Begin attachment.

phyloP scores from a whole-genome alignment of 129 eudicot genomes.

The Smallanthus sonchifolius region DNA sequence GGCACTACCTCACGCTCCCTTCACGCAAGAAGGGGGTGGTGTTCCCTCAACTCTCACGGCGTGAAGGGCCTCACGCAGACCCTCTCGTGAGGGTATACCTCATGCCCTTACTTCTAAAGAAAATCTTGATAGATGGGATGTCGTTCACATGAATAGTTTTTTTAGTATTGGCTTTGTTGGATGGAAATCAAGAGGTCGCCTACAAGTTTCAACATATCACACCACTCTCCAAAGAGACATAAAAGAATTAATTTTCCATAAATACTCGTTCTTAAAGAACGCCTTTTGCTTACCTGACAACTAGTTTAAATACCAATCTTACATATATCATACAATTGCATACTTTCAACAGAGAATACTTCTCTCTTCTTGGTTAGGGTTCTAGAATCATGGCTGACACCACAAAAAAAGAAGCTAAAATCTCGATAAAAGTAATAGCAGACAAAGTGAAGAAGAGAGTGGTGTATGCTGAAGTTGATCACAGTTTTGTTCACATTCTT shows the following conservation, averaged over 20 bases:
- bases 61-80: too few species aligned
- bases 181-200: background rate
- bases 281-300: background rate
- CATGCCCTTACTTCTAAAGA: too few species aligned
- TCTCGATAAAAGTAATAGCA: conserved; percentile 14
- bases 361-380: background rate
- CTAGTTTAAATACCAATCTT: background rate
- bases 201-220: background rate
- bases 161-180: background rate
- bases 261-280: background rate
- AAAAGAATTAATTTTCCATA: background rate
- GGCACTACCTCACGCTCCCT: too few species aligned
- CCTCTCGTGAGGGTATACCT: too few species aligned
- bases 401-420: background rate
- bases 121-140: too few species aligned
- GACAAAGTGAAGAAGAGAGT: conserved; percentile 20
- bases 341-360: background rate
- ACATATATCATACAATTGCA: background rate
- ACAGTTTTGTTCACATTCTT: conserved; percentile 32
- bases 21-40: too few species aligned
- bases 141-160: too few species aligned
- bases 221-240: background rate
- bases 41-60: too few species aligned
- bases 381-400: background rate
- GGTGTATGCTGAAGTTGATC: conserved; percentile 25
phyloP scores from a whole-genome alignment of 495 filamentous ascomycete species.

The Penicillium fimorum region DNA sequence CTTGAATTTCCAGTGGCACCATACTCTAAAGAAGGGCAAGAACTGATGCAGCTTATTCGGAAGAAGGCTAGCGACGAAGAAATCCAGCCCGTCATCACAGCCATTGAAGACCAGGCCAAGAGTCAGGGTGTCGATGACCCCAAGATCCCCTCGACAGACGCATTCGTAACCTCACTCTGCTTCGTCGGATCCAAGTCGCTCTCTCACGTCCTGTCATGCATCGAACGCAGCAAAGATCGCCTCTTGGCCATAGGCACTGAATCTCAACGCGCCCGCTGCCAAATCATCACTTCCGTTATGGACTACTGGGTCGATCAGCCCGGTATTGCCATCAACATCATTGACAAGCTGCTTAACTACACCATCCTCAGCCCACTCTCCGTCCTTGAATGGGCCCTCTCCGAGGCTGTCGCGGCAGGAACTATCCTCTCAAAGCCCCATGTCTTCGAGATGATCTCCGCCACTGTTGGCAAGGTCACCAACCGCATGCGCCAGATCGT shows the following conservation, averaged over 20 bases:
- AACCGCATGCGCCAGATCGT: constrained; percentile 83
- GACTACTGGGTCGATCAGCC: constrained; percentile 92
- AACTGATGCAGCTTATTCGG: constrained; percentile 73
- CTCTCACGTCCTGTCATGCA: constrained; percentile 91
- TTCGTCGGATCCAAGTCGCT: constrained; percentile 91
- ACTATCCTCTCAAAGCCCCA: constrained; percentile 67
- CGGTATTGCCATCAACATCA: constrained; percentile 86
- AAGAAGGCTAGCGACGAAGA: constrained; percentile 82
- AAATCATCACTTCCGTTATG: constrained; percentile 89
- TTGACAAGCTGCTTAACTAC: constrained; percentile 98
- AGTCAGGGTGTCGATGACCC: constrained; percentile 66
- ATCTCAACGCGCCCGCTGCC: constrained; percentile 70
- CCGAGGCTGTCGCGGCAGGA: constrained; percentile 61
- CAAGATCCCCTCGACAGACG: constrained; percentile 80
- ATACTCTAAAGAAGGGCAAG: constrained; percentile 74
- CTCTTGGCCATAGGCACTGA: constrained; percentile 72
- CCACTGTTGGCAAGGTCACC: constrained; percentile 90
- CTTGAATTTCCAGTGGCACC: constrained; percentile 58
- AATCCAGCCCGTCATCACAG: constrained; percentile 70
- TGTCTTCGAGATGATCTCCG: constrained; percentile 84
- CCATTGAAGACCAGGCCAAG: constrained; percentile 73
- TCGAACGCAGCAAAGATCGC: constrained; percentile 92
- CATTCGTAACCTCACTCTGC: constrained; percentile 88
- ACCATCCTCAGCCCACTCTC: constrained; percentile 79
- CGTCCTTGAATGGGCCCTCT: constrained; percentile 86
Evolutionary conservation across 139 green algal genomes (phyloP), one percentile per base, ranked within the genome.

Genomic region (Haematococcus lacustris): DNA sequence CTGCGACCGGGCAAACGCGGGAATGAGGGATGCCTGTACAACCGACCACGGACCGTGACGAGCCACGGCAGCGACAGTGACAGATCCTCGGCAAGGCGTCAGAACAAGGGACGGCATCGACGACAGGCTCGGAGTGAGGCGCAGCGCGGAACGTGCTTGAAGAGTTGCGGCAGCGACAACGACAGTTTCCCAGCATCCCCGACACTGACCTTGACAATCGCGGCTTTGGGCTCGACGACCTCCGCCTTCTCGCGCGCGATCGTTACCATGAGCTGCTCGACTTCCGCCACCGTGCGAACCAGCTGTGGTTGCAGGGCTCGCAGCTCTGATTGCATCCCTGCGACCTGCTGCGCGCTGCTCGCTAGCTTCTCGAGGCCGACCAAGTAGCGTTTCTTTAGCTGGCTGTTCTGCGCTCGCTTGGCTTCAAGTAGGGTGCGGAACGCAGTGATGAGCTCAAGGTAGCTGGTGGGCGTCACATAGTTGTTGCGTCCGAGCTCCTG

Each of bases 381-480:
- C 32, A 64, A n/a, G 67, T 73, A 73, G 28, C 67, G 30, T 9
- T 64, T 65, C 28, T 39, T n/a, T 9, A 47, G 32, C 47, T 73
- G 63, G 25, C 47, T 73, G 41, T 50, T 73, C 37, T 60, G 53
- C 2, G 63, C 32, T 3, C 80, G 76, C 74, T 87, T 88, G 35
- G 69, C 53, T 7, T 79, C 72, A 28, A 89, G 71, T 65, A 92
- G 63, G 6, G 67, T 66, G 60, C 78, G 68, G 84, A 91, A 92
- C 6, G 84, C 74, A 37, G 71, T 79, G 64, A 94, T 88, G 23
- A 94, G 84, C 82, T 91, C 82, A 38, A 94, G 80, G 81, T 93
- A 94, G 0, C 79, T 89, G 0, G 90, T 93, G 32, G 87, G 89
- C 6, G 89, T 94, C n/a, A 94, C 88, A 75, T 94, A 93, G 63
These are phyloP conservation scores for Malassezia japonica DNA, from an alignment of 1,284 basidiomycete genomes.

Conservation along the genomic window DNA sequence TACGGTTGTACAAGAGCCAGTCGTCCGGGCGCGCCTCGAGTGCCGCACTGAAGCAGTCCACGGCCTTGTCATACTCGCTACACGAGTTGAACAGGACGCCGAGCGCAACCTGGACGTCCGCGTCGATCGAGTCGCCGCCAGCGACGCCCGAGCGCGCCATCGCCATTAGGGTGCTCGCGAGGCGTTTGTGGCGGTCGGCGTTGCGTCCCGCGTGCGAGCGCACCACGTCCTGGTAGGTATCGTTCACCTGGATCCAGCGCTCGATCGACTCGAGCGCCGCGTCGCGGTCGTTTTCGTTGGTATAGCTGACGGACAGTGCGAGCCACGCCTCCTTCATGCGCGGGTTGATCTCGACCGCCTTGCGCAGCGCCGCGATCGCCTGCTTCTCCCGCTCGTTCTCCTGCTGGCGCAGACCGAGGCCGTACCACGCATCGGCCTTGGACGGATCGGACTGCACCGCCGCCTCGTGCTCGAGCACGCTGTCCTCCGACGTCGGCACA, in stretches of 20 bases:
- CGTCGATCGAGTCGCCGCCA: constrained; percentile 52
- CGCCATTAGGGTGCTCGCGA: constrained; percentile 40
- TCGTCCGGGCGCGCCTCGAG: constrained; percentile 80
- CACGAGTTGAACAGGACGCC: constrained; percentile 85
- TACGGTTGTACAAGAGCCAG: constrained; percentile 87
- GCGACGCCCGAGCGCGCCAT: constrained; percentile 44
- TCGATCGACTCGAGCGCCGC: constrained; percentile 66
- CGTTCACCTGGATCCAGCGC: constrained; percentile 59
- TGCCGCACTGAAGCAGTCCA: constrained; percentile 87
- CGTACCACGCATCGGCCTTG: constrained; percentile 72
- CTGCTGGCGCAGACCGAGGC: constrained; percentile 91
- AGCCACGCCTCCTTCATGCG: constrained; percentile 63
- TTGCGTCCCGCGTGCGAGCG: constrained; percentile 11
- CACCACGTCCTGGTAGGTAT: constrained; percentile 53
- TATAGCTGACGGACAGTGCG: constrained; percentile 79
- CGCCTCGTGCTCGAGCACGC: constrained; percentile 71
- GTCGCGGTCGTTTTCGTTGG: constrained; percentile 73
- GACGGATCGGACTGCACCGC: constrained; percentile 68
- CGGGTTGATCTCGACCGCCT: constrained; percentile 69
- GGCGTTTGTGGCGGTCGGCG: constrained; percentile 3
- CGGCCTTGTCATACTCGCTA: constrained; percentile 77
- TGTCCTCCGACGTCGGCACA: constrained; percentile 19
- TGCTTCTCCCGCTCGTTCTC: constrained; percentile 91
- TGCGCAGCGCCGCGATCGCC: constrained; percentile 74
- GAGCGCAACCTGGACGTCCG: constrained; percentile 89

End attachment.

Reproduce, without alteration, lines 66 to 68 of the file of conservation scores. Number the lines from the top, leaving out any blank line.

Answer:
- A 94, G 0, C 79, T 89, G 0, G 90, T 93, G 32, G 87, G 89
- C 6, G 89, T 94, C n/a, A 94, C 88, A 75, T 94, A 93, G 63
These are phyloP conservation scores for Malassezia japonica DNA, from an alignment of 1,284 basidiomycete genomes.